Bob Meara - Success Study
Area Sales Manager
Bob Meara spent 20 years coordinating and developing advertising and marketing needs for New Jersey auto dealers.
Software Development & Design
When new senior leadership made corporate changes Bob disagreed with, he decided to leave. But after 20 years at one company he didn’t know where to start.
Bob prepped his resume to circumvent ATS filters and positioned himself as the ideal candidate for a job even in the absence of social capital.
Despite the economic toll of the pandemic, Bob landed an exciting position in a related industry that has much more growth and compensation potential.
As an automotive account executive in the advertising sales division of a major cable company, Bob Meara coordinated and developed digital marketing needs and video solutions for local automotive advertisers in New Jersey. He managed a team of marketing experts and a portfolio of over 25 clients. He’d spent 20 years with the company, but when changes from new senior leadership were no longer working for him or his clients, he knew it was time to move on.
It wasn’t long after Bob first began looking for new opportunities that he decided to hire a professional.
“I hadn’t written a resume or been on an interview in 20 years,” said Bob. “I wanted help getting my head together and to talk to someone with job market experience.”
Bob was drawn by the breadth of experience offered by the The Barrett Group (TBG). He launched into the program and started networking, even as he continued to work, and quickly saw some promising leads develop.
Then the Covid-19 crisis hit.
“All the people I had talked to went on a hiring freeze,” said Bob.
Consumer purchases for cars plummeted, auto dealers cut their local advertising – in short, the auto industry took a hammering. Bob remained committed to a career change, but he discovered some surprises in the job market.
“Everything is different. People don’t read resumes, computers read them. And computers weed out resumes by key buzz words,” said Bob. “You’re competing with many more people.”
Bob appreciated that TBG was prepared to help him navigate all these changes, starting with the Clarity program, which confirmed what he wanted to pursue – digital retail marketing. He launched into the TBG process. Bob found his weekly meetings with George Schulz, his personal career consultant, to be the most valuable part of his experience.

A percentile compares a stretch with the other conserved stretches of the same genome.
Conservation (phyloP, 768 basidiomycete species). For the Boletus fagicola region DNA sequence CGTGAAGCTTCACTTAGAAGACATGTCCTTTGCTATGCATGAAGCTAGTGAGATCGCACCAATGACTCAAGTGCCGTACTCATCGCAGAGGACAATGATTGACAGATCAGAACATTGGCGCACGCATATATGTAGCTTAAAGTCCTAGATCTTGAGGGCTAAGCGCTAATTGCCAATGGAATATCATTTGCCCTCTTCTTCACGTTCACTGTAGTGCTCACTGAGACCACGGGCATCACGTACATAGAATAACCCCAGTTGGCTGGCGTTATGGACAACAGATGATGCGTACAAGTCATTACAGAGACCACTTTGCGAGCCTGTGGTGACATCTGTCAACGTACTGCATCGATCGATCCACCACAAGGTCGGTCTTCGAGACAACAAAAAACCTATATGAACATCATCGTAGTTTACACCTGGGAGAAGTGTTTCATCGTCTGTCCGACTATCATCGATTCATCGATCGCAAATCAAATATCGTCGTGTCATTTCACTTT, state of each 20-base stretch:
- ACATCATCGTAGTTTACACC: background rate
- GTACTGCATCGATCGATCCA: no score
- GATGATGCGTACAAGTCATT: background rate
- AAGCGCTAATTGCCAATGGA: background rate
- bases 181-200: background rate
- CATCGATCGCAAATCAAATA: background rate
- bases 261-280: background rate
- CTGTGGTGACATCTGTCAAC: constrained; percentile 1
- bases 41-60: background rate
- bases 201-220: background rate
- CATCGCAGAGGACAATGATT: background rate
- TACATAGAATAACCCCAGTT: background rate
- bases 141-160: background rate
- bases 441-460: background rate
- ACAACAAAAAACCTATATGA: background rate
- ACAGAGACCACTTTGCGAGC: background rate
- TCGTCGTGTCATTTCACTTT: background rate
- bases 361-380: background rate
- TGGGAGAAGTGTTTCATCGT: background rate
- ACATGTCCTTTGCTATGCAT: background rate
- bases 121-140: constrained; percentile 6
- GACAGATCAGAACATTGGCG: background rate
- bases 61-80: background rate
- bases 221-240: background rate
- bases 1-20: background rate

“George took the time to understand my current business and circumstances. He made the effort to learn what motives me – what makes me tick,” said Bob. “He told me all about the unpublished market. I never thought about that stuff before. It was very instrumental.”
Bob also found the expert help on rewriting his resume and LinkedIn profile to be very helpful.
“I don’t know what people are looking for in a resume or in a LinkedIn profile, but The Barrett Group showcased my attributes in a way that was very appealing to recruiters,” said Bob.
When it came to interviewing, Bob felt totally prepared.
“They told me all the questions I should expect to be asked so I would never be surprised. Then we rehearsed my answers,” said Bob. “By the time we were done, I had my pitch in my head and nothing felt too hard to answer.”
Bob ultimately found his ideal job – in digital retail marketing – from a job posting. And all of his coaching prepared him to know what to do to land it. He’s thrilled by the new opportunity. The company is relatively new, the territory is untapped, and he faces no internal competition. As for compensation, “The sky is the limit!” he says.
“The Barrett Group helped me know the right timing of when to follow up on things,” said Bob. “And the really important thing I learned is to be sure to pick the keywords out of the job description and put them on my resume. Playing that game gets you to the head of the table.”
“The Barrett Group helped me know the right timing of when to follow up on things. And the really important thing I learned is to be sure to pick the keywords out of the job description and put them on my resume. Playing that game gets you to the head of the table.”
“They told me all the questions I should expect to be asked so I would never be surprised. Then we rehearsed my answers. By the time we were done, I had my pitch in my head and nothing felt too hard to answer.”
“The Barrett Group provided me a lot of resources to get to the plate and know what to do.”
“George Schulz took the time to understand my current business and circumstances. He made the effort to learn what motives me – what makes me tick. He told me all about the unpublished market. I never thought about that stuff before. It was very instrumental.”
“Everything is different. People don’t read resumes, computers read them. And computers weed out resumes by key buzz words. You’re competing with many more people.”
“I hadn’t written a resume or been on an interview in 20 years. I wanted help getting my head together and to talk to someone with job market experience.”
“I don’t know what people are looking for in a resume or in a LinkedIn profile, but The Barrett Group showcased my attributes in a way that was very appealing to recruiters.”
Diane - Success Study
Senior Vice President of Operations
Diane had a distinguished corporate career when she decided to launch into a consulting role.
After two years in a consulting role, Diane realized that she preferred and wanted to return to a corporate environment.
Focusing on tools to leverage her social capital, Diane quickly saw successes but was holding out to find the right job – when an unexpected development demanded her attention.